The State versus Entrepreneurs: Prosperity Always Loses

Governments prioritize economic growth as a national policy to win elections. Economic growth is a concern for all citizens because increasing economic growth improves living standards. There are more opportunities for self-advancement and leisure in a booming economy, so people endorse politicians who demonstrate that they know how to transform a sluggish economy into a booming one. Voters usually benefit from government policies when they facilitate entrepreneurship and generate jobs.

However, although politicians affirm the importance of entrepreneurship as a tool for economic growth, they operate under a different set of rules. Preserving power is the ultimate goal of the state, and as its agents, politicians will perpetuate policies to reinforce its legitimacy. Therefore, the political establishment will tout policies that compete with the interests of citizens and entrepreneurs. It is not impossible for legislators to pass laws that cultivate entrepreneurship since many do so, but citizens must appreciate that elected officials will defer to the interests of the state.

That’s why regulation is the first order of business whenever a new sector emerges. Innovations are disruptive and if not properly managed will challenge the authority of the state. Rather than protecting consumers or promoting competition, the primary inspiration behind government regulations is control. Regulations increase the powers of the state and offer additional opportunities for revenue collection. Therefore, we should not be shocked when costly licensing regimes are instituted to monitor new sectors.

The logic of licensing regimes is that they enrich the state by empowering bureaucrats. New sectors can be regulated without imposing costly fees, but if this is done then the state will be deprived of income. Though entrepreneurship flourishes in an environment of low taxes and light regulations, this environment limits the state’s potential to extract resources from the private sector and bolsters its power. By competing with the private sector, the state inhibits innovation and hinders economic prosperity.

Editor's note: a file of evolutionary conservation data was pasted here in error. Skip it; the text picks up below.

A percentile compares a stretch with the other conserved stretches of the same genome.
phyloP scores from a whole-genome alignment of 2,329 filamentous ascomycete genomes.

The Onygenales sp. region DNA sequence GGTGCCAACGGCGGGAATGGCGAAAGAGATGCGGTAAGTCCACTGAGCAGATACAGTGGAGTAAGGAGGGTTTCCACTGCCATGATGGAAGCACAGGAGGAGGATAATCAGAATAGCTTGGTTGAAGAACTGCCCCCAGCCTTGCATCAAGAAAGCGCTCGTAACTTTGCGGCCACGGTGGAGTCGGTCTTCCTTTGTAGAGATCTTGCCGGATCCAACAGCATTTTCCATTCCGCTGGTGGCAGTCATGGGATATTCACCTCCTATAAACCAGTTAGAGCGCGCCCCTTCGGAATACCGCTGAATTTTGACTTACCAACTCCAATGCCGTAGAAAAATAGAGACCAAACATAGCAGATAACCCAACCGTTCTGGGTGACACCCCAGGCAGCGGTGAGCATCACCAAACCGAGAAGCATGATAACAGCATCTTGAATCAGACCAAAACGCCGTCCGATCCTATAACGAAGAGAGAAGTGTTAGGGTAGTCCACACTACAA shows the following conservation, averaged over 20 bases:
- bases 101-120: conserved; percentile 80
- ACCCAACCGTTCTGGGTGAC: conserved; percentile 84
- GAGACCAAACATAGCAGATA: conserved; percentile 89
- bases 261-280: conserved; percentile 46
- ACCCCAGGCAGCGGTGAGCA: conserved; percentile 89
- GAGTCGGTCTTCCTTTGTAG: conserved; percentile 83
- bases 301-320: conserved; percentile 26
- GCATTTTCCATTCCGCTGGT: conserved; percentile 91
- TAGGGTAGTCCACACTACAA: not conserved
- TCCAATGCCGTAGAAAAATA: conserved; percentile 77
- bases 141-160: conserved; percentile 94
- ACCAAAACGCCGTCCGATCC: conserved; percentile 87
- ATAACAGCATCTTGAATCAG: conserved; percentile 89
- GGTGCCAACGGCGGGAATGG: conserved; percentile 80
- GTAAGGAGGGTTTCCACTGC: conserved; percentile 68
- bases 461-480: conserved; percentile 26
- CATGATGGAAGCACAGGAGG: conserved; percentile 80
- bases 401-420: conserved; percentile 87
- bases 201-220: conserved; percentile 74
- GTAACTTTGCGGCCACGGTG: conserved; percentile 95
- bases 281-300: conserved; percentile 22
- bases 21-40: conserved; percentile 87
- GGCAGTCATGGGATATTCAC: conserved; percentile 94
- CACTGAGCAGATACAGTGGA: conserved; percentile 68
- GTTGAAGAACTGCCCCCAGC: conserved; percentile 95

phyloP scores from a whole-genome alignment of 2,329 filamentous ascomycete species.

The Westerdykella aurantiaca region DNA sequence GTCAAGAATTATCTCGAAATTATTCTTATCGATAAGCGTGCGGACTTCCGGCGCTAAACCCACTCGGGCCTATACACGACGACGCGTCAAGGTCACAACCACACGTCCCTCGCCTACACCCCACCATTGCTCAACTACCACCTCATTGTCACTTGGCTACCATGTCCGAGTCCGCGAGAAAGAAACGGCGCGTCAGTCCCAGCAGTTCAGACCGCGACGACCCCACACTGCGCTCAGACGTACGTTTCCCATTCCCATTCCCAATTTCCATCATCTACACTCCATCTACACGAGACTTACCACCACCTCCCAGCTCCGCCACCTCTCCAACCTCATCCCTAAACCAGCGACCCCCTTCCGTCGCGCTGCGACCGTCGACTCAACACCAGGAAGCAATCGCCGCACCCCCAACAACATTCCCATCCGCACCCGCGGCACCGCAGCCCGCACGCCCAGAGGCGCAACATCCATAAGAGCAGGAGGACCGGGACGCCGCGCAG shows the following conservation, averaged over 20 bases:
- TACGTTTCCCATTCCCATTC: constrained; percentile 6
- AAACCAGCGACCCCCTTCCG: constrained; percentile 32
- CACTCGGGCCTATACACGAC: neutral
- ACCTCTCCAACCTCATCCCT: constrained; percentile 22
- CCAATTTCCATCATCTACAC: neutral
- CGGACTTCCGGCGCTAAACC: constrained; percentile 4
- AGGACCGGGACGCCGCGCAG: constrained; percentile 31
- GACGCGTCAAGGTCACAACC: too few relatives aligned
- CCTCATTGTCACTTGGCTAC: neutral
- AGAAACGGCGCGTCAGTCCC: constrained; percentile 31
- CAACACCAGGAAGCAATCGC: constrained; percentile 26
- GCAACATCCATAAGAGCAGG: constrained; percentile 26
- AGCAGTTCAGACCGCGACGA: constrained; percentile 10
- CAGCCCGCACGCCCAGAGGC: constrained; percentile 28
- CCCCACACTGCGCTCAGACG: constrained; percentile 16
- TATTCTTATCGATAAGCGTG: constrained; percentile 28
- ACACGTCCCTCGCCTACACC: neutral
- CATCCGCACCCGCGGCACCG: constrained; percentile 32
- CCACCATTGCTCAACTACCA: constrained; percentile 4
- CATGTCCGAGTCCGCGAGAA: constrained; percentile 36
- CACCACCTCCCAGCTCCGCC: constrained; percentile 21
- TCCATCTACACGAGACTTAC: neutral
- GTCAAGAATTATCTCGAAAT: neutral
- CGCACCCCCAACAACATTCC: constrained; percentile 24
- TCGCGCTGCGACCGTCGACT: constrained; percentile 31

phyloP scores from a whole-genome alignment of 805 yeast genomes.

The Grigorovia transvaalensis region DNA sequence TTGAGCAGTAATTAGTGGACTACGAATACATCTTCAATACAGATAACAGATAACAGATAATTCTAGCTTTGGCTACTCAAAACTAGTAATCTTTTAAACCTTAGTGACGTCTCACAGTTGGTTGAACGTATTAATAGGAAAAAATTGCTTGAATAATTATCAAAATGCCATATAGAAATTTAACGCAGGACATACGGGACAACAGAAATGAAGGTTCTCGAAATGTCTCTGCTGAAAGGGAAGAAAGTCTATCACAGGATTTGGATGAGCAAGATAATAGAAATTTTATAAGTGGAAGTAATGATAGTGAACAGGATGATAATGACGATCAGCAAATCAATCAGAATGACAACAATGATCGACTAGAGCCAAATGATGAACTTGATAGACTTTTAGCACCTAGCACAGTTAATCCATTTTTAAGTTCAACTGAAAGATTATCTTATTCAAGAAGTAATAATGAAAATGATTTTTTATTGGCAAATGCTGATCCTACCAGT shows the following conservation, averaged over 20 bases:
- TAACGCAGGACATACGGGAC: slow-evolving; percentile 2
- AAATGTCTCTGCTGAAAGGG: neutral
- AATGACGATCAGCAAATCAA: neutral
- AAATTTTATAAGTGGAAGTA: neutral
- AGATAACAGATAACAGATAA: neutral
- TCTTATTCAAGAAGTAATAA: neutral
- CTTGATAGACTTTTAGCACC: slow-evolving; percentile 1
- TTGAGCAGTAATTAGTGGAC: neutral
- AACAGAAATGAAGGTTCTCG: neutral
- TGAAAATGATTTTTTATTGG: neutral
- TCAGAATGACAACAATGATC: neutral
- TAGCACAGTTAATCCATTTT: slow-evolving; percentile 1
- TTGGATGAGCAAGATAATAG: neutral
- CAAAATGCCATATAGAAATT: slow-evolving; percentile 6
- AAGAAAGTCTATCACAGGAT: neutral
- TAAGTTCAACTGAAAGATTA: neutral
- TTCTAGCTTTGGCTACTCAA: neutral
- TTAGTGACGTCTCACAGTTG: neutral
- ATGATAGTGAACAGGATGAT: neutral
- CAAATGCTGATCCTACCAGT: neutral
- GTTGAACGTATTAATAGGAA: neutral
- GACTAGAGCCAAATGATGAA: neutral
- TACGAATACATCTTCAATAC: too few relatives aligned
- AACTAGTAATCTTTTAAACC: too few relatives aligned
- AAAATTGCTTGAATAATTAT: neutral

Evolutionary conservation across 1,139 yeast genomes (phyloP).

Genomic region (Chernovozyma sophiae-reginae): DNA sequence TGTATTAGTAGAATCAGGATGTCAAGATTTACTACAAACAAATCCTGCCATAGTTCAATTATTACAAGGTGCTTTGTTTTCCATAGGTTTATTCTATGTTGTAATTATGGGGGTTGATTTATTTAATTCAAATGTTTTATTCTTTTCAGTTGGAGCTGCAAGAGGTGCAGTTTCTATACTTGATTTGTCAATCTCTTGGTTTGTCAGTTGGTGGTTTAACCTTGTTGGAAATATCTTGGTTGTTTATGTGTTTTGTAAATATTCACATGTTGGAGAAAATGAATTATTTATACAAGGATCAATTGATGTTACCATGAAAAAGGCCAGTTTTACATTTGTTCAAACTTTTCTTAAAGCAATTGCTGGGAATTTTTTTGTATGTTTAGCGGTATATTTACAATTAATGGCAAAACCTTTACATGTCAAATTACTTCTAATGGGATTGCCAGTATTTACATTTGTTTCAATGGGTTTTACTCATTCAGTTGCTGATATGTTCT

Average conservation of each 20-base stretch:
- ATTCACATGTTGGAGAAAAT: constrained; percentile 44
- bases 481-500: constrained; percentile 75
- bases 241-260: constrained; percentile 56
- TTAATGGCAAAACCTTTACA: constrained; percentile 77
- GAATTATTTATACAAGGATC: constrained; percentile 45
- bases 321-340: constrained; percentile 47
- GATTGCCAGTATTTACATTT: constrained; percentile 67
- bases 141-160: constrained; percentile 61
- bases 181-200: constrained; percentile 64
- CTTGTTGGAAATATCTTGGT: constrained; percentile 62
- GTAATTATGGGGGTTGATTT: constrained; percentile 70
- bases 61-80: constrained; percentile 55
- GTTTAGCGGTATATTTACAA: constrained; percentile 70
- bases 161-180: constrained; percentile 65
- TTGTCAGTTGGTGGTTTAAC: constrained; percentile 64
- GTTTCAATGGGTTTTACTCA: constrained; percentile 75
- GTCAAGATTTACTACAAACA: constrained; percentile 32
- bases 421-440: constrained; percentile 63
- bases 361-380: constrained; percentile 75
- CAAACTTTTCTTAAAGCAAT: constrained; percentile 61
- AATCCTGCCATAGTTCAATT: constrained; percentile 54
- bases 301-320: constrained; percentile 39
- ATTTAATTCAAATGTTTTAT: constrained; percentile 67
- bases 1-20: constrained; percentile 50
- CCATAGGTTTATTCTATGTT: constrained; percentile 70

Government intervention is not mandatory for economies to thrive, and many in political quarters are cognizant of this reality. But the state continuously intervenes in the economy because doing the reverse dilutes its powers. However, if politicians are truly serious about sustaining economic growth and producing jobs, they must adopt a laissez-faire approach to economic growth. The evidence that regulations hamper economic growth and job creation is quite overwhelming.

Research published by the Mercatus Center shows that a 10 percent increase in regulation corresponds with a decrease in the hiring of new employees for all firms irrespective of size. Regulations also correlate with a decline in the birth of new firms in regulated industries. Analyses conducted by the US Chamber of Commerce Foundation reveal that federal regulations alone cost the American economy $1.9 trillion annually in lost productivity, higher prices, and direct costs.

Complying with regulations is an expensive and time-consuming process; hence, time spent complying with these measures could have been deployed to solving commercial problems or unlocking innovations. Regulations also waste the talents of highly educated bureaucrats who should be making a significant difference in the private sector. Imagine, despite its strong institutions, human capital, and tradition of innovation, Europe has become a laggard due to regulatory burdens.

Innovation expert Adam Thierer credits America’s tech explosion in the 1990s to deregulation, and instead of following this path, the European Union (EU) has prioritized the regulation of new tech industries. Growth in the EU is so sluggish that if European countries were American states, several would be in the category of the poorest states. Europe takes pride in being the world’s top tech regulator, even though global companies are shunning the European market to avoid onerous regulations.

The EU is a classic case of people suffering because politicians insist on competing with entrepreneurs. An economy should deliver for citizens rather than empower the nation-state, but unsurprisingly, politicians endorse the latter view. This ideology is costly and even more detrimental to developing countries because they need more rapid economic growth to uplift their people. Yet agricultural protectionism remains popular in African countries like Ghana and Nigeria where foreign imports are routinely banned.

Ghanaian policy analysts have commented that waiving taxes on agricultural inputs can promote the competitiveness of the sector. Under the current regime, taxation is making business difficult for entrepreneurs, and consumers are exposed to higher prices. Similarly, in Jamaica, a businesswoman lost her case to operate a maritime waste disposal company because a government agency, the National Solid Waste Management Authority, is the only agency authorized to do so. However, by granting a monopoly to the National Solid Waste Management Authority, the state prevents other companies from doing a more efficient job.

As a competitor to the private sector, the state will exercise the force of the law to suppress competition and innovation in the long term. But if it is serious about economic growth, it should pursue a laissez-faire approach to development. Hong Kong and Switzerland demonstrate that when the state does not view the private sector as a competitor, the outcomes are more successful for all parties.

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